A reader asked about a photo in my recent article about a shrew I met while walking in London. The photo was originally posted to WhatsApp, a great tool that I use to broadcast photos and the odd note to attest to my continuing safe progress, remaining both vertical and mentate. Cold Blooded is another photo from the same wet walk.
I’d spotted an inscribed cross on a fence. It was ‘Too Bad I Died’ while going east along the Thames Estuary between Coldharbour and Purfleet. I was in fact completing my journey around the London Loop.
Another sign I recall was ‘Yo Ho Ho and and bottle of rum’. I’m not sure who had put them up but it was a pyrrat themed series doubtless designed to encourage kids to get out and about. Thinking about kids and Captain Kid perhaps?
The London Loop is the London Outer Orbital Path long-distance walking trail. There’s a fairly long stretch along the Rainham Marshes after passing through the dreary, former industrial landscapes adorned by Tilda rice silos. The borders of the Rainham sections have been decorated with mock headstones and crosses inscribed with mouths, eyes, puns and jokes rather than epitaphs. It’s a strange juxtaposition to the protruding pipes that vent invisible methane from the corpus of the former landfill. The puns are a counterpoint, an interdependent, multi-media, experiential harmony of whiffs of wind borne fetid stench and above, an equally invisible cloud of skylarks filling the air with invisible, melodious song.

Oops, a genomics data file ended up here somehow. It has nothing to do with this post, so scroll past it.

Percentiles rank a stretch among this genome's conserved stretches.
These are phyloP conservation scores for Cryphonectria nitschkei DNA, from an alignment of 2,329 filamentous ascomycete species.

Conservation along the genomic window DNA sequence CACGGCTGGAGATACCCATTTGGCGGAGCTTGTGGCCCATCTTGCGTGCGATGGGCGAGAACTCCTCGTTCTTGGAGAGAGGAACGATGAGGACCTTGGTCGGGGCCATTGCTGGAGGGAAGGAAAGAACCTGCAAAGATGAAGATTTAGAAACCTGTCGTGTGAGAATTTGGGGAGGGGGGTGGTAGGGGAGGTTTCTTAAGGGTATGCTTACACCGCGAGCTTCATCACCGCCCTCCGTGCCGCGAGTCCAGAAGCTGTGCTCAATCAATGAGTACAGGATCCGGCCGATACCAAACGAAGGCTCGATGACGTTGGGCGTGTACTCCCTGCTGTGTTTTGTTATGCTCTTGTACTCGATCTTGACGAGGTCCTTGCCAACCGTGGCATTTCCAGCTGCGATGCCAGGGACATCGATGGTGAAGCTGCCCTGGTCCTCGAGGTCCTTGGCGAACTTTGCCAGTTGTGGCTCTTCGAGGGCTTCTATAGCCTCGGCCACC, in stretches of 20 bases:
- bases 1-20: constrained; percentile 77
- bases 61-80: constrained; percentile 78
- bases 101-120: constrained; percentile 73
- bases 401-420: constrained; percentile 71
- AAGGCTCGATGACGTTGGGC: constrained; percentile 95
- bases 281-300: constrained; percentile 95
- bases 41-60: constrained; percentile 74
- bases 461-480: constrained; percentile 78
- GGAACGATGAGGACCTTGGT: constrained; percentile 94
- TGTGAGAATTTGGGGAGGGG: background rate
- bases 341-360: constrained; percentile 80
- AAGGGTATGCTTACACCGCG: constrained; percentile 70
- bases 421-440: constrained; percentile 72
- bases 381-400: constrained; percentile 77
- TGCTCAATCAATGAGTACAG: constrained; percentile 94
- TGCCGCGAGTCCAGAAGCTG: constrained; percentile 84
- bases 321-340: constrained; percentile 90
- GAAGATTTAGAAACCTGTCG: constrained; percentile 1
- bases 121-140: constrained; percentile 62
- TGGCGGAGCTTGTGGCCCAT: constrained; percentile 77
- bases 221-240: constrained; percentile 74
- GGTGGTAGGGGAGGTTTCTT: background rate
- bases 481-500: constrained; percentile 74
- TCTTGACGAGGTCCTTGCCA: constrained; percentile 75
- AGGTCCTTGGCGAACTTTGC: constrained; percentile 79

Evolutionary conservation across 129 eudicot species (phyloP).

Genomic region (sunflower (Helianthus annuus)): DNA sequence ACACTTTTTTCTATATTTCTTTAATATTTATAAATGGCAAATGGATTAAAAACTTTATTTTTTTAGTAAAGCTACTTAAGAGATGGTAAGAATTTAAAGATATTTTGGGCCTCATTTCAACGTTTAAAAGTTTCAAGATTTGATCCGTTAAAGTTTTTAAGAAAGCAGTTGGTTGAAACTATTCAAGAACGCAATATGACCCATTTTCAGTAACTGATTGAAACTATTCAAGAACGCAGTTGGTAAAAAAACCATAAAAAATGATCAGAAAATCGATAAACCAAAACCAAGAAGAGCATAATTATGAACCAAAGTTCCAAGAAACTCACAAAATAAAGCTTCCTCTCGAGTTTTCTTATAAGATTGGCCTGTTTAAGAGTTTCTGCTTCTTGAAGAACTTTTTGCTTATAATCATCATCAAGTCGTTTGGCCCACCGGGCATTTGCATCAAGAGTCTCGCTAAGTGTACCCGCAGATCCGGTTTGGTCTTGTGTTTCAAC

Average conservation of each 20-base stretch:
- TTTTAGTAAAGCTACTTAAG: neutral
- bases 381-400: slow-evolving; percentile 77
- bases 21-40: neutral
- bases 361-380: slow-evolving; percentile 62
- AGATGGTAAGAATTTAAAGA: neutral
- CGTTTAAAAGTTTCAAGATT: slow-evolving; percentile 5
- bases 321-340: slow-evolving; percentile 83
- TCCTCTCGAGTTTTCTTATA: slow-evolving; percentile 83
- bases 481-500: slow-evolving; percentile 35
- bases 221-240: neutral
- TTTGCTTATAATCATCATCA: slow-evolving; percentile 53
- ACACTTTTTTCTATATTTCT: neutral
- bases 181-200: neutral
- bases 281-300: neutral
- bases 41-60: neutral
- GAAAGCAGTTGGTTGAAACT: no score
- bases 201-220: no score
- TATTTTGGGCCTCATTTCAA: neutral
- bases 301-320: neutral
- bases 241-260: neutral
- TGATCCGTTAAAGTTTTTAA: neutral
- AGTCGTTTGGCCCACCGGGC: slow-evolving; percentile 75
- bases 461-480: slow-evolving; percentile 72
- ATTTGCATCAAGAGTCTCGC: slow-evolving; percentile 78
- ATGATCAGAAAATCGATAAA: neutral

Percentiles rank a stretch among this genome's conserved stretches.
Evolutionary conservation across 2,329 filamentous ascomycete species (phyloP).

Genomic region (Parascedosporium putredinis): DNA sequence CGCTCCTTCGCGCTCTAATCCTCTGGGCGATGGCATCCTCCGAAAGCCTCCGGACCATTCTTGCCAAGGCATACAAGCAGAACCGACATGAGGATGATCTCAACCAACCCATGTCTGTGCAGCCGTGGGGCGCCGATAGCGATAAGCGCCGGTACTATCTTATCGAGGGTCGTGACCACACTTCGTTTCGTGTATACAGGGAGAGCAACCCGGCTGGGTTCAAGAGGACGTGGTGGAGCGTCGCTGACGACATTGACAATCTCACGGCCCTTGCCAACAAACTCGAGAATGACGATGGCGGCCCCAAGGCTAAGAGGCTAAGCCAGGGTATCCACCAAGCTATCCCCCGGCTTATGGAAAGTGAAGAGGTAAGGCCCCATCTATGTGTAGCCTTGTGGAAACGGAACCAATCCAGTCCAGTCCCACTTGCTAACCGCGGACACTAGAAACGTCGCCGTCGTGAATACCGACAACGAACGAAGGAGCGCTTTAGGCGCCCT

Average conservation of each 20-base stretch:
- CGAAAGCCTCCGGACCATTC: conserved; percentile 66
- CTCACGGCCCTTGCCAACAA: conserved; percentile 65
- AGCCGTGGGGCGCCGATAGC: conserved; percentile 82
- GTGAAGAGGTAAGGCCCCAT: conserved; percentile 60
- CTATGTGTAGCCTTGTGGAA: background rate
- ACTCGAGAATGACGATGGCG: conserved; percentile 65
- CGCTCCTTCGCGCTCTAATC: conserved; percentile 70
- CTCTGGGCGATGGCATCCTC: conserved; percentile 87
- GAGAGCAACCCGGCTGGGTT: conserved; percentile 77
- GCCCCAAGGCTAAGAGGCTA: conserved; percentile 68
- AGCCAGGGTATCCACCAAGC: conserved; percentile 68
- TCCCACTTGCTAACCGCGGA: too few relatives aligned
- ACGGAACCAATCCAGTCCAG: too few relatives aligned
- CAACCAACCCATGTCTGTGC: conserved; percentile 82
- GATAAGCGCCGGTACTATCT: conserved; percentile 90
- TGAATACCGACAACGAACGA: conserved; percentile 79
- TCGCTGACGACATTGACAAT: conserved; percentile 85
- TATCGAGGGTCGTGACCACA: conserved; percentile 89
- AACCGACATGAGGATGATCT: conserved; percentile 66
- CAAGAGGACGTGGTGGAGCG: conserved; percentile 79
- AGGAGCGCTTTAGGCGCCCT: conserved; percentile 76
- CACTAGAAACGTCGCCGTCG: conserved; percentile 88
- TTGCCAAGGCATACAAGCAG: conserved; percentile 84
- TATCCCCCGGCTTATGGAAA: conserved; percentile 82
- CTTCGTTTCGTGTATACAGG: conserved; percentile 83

It had just stopped lashing rain and I saw no one until I came to buy a coffee and a sandwich in the Lapwing Cafe in the RSPB nature reserve. A place where there seemed to be more people with binoculars than birds to fill their optics. The reserve was created in 2001 after purchase from the Ministry of Defence. Think military training and firing range for decades. It’s a riverside marsh that’s now designated as a Site of Special Scientific Interest (SSSI).
A guy in the cafe was joking about the risk of treading on UXBs. He said he lived in Thurrock which gets him free admission so he visits a lot. He explained that one of the RSPBs bigger twitches was for the destruction of a mortar round. I checked and it happened in 2013. So it’s true, the Second World War remains underfoot in this SSSI. Something worth considering while hunting for migrant rarities for your lifetime list. Short-eared owl or woodlark or Cetti’s warbler or a lesser-detonated mortar round perhaps.
As an aside, I ended that evening in Foyles on Charring Cross Road where Kevin Barry talked of two aging gangsters’ and melancholy in an excellent conversation about his novel Night Boat to Tangier with Max Porter. What a great read!